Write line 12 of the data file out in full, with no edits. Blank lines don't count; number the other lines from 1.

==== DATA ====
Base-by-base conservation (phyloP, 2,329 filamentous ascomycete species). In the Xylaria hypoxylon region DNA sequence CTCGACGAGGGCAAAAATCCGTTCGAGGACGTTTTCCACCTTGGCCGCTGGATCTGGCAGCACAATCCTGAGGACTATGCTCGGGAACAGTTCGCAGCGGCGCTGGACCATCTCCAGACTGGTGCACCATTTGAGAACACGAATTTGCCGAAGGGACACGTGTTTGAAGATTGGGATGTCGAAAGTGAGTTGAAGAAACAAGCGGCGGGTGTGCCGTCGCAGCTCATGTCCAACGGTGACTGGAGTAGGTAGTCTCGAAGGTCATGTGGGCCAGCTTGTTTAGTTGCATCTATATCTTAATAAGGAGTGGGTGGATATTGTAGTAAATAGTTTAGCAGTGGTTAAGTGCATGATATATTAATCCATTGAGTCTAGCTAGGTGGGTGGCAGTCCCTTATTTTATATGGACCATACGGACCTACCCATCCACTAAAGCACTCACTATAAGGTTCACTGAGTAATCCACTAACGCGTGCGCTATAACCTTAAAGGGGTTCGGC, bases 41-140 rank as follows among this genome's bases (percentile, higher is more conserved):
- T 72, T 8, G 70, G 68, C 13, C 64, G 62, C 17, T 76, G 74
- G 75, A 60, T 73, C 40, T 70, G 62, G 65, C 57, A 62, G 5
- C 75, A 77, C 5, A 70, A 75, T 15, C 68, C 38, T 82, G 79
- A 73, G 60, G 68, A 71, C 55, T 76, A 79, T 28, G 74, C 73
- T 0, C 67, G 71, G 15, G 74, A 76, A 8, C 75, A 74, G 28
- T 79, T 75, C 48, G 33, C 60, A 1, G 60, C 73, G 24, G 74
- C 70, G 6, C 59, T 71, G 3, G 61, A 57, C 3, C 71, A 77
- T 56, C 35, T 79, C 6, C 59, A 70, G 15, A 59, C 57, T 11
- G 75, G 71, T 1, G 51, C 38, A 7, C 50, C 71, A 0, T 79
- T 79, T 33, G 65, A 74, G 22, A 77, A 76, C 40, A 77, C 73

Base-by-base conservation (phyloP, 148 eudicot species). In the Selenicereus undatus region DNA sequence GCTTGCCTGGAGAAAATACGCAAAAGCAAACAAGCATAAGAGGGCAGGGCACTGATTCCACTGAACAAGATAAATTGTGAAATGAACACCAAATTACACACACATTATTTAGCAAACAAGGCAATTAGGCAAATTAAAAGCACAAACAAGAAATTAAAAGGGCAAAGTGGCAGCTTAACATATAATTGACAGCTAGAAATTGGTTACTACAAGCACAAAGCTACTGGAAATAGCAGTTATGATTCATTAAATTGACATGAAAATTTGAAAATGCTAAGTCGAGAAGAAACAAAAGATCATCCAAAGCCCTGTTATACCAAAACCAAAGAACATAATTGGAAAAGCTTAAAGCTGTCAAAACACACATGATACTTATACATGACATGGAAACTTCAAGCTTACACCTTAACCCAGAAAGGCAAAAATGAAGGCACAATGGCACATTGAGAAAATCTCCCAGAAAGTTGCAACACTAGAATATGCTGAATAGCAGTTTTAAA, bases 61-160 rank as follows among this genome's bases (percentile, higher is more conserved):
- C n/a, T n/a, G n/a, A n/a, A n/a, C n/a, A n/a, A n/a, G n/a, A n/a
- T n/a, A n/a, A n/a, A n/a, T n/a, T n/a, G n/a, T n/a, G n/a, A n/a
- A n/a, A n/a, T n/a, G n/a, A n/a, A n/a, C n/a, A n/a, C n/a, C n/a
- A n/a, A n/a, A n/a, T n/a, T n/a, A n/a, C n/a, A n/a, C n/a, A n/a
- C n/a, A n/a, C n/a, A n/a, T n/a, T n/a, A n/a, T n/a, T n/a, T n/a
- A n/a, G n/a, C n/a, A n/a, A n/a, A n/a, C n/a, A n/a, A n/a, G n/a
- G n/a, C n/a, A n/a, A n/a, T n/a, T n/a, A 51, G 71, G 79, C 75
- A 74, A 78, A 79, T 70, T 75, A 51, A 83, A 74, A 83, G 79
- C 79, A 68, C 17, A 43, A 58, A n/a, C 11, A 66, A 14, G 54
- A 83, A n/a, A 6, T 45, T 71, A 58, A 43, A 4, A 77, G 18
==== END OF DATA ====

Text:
Base-by-base conservation (phyloP, 148 eudicot species). In the Selenicereus undatus region DNA sequence GCTTGCCTGGAGAAAATACGCAAAAGCAAACAAGCATAAGAGGGCAGGGCACTGATTCCACTGAACAAGATAAATTGTGAAATGAACACCAAATTACACACACATTATTTAGCAAACAAGGCAATTAGGCAAATTAAAAGCACAAACAAGAAATTAAAAGGGCAAAGTGGCAGCTTAACATATAATTGACAGCTAGAAATTGGTTACTACAAGCACAAAGCTACTGGAAATAGCAGTTATGATTCATTAAATTGACATGAAAATTTGAAAATGCTAAGTCGAGAAGAAACAAAAGATCATCCAAAGCCCTGTTATACCAAAACCAAAGAACATAATTGGAAAAGCTTAAAGCTGTCAAAACACACATGATACTTATACATGACATGGAAACTTCAAGCTTACACCTTAACCCAGAAAGGCAAAAATGAAGGCACAATGGCACATTGAGAAAATCTCCCAGAAAGTTGCAACACTAGAATATGCTGAATAGCAGTTTTAAA, bases 61-160 rank as follows among this genome's bases (percentile, higher is more conserved):